http://www.digikey.com/product-searc...=0&pageSize=25

    Still, worth shooting an email to the vendor to confirm this is what you're looking for. There may be other vendors offering cheaper parts.

  6. #6
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    My first thought was you may not be able to charge the caps fast enough to get 6hz rate. But if that circuit is already functioning then..... Just add the triac relay and drive with the trigger pulse and adjust the PW for the off time needed. Beware the inductive kickback of the MOT's will be giant. The solid state relays will have some built in snubber circuit but a 250V MOV (or several in parallel) may be needed in addition to whats in the SSR to be safe.

  7. #7
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    tribble,
    Got it, thanks.

    log,
    Ok. Just to be safe, is there any way to estimate the varistor capacity that would be appropriate? Also, how would these act to deal with the kick back? I'm not arguing. I simply need to understand. If the primary is suddenly shut off from the variac then what is the source of the energy and am I looking to protect the relay, or the line etc?

  8. #8
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    The kickback comes from the magnetic field collapsing in the primary. Theoretically the voltage would go to infinity. Capacitance and resistance keep that from happening.

    The MOV has a high resistance below its clamping voltage. Above the clamping voltage the R goes very low effectively shorting its leads. This is meant to protect the relay circuit and keep noise spikes out of other parts of the circuit.

    I'm just a lowly EET. So, the exact calculation is a bit out of my pay grade I know that the kickback voltage is E = L (dI/dt). Problem is with an AC signal you dont always know where in the cycle it is going to turn off.

    I was thinking about your circuit earlier while eating lunch. Using the variac to adjust the voltage during steady state operation sounds fine. My concern would be the initial cap voltage before your first trigger pulse. Its possible the caps could be charged several percent more than during steady state operation. This could give a huge first pulse.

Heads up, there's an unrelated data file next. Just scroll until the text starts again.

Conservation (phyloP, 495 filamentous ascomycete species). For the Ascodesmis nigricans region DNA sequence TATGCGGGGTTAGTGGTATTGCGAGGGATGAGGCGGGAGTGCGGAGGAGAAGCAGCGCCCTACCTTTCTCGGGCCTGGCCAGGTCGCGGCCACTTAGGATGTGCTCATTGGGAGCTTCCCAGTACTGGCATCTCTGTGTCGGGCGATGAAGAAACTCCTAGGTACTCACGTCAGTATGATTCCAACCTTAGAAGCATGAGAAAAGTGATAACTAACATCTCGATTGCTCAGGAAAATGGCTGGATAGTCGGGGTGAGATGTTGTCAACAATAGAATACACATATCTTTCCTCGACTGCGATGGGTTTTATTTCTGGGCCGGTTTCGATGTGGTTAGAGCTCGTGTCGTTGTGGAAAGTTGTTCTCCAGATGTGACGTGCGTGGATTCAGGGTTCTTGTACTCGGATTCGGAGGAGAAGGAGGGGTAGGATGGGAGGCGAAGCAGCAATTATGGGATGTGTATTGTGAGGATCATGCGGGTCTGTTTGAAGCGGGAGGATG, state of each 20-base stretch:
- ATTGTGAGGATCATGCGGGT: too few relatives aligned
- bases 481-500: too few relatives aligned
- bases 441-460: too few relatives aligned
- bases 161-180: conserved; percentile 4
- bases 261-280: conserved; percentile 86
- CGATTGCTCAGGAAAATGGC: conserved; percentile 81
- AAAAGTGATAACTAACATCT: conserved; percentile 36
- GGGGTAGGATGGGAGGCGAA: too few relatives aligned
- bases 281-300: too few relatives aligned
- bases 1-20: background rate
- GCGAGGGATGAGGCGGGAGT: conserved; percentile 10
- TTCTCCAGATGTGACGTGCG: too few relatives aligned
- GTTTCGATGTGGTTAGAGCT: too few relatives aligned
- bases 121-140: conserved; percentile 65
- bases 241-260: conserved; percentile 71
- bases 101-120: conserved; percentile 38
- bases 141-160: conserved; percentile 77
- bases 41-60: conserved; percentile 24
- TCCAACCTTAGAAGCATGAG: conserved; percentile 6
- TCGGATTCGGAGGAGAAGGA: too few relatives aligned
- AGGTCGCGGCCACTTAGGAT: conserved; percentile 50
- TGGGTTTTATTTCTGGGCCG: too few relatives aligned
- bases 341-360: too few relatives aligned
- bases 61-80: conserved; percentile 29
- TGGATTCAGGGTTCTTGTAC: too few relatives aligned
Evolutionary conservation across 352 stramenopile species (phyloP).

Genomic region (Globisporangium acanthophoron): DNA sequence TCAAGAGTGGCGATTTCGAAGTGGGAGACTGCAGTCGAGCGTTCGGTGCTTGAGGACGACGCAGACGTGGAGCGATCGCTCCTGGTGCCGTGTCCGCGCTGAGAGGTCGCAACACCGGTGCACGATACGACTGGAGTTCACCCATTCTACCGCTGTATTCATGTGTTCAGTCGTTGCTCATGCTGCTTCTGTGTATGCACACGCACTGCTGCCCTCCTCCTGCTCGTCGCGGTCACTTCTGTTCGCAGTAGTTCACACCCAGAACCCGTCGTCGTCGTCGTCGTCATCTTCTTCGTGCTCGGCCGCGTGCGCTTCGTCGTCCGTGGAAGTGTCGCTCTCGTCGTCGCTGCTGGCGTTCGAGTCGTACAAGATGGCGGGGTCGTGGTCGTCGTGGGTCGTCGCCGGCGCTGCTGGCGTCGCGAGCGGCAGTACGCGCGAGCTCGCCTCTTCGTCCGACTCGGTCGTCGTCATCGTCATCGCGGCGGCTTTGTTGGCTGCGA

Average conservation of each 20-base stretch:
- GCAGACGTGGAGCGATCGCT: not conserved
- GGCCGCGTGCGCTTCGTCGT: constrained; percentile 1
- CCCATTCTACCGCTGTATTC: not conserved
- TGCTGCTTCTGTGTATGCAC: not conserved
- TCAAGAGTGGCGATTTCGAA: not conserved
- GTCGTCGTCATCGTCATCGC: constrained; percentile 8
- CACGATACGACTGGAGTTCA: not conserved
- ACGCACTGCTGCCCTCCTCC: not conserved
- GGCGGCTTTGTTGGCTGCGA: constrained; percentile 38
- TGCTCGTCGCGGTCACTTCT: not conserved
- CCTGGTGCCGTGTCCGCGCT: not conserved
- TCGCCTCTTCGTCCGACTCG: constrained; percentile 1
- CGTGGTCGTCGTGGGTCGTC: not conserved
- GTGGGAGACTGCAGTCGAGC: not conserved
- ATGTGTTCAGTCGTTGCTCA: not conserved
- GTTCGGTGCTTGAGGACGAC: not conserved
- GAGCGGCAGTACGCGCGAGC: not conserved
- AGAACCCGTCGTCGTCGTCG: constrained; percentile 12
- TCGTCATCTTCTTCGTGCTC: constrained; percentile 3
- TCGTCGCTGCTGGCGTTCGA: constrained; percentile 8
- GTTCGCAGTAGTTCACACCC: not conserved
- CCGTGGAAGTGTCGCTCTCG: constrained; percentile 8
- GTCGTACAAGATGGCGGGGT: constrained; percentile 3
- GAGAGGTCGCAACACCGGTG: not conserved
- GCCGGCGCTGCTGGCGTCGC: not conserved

Edit: I guess you are probably starting the trigger pulses then slowly turning up the variac voltage. This would solve the possible big first pulse issue.

  9. #9
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    I'm no EE, but... With an SSR, it's always going to stay on until the next zero-crossing of the controlled waveform. Therefore, it stands to reason that the voltage is always zero when it shuts off. Of course, this is during maximum dV/dt and therefore maximum current, and therefore maximum B field in the transformer, correct? So you're always going to get the biggest spike possible back in to your snubber. Yay.

    http://www.digikey.com/Web%20Export/...f?redirected=1

  10. #10
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    Yes, SSR will always stay on till zero crossing. Flux density should be at maximum. The collapsing field should cause a spike in the secondary as well. I am not sure how to calculate that.

    Another potential problem could be inrush current when the primary is switched back on. Residual magnetism in the core could give a big initial current spike (probably why crydom says to not use zero crossing model with inductive loads) plus what is reflected back from the load could create large inrush over a few cycles. Its hard to say how low the cap voltage will be after each discharge

    Basically, what seems like a simple circuit is very complex and requires a lot of analysis to figure exact numbers.